Treasuries rose after a private employment report showed companies boosted employment in March at a slower-than-forecast pace, a sign the labor market may be stalling.
U.S. government debt erased an earlier decline as companies added 158,000 workers last month, figures from the Roseland, New Jersey-based ADP Research Institute showed, under the median estimate of a 200,000 gain in a Bloomberg survey. Benchmark yields climbed from a two-month low yesterday as government data showed orders placed with factories increased in February more than economists forecast. The Labor Department will issue its jobs report on April 5.
“This number changes nothing for Friday — the market is now fully focused on Friday to define direction,” said Tom Porcelli, chief U.S. economist at Royal Bank of Canada’s RBC Capital Markets LLC, one of 21 primary dealers that trade with the Federal Reserve. “The real question is when do you start to gain momentum. No one can deny it’s moving along.”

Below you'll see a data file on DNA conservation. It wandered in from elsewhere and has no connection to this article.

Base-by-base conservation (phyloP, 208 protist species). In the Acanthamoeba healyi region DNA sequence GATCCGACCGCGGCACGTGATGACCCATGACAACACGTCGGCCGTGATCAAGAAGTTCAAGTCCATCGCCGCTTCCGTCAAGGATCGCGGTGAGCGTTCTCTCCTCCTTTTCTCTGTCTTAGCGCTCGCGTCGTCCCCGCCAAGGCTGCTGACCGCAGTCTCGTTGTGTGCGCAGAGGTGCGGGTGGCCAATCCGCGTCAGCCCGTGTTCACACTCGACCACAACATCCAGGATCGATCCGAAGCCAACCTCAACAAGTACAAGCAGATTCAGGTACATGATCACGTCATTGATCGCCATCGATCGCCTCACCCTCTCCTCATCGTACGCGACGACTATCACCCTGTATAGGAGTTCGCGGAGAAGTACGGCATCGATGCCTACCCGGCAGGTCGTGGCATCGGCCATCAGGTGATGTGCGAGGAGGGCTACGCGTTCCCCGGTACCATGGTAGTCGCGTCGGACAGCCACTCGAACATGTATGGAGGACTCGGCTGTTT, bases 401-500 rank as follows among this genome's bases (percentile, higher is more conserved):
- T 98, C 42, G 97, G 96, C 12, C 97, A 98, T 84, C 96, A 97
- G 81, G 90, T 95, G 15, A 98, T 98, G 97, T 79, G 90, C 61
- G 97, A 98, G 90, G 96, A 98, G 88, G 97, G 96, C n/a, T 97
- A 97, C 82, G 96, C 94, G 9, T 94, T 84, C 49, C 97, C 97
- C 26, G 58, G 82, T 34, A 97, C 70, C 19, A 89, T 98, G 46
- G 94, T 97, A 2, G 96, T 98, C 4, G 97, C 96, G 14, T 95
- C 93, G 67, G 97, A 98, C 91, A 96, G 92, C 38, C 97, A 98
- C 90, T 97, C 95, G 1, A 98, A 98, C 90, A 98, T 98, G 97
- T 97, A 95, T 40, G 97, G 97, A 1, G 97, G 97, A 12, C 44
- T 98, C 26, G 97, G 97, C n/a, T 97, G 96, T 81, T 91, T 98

The benchmark 10-year note fell one basis point, or 0.01 percentage point, to 1.85 percent at 8:46 a.m. New York time, according to Bloomberg Bond Trader prices.
The employment increase, held back by limited hiring in construction, was the smallest since October and followed a revised 237,000 gain the prior month, according to ADP. Estimates in the Bloomberg survey ranged from gains of 170,000 to 240,000.
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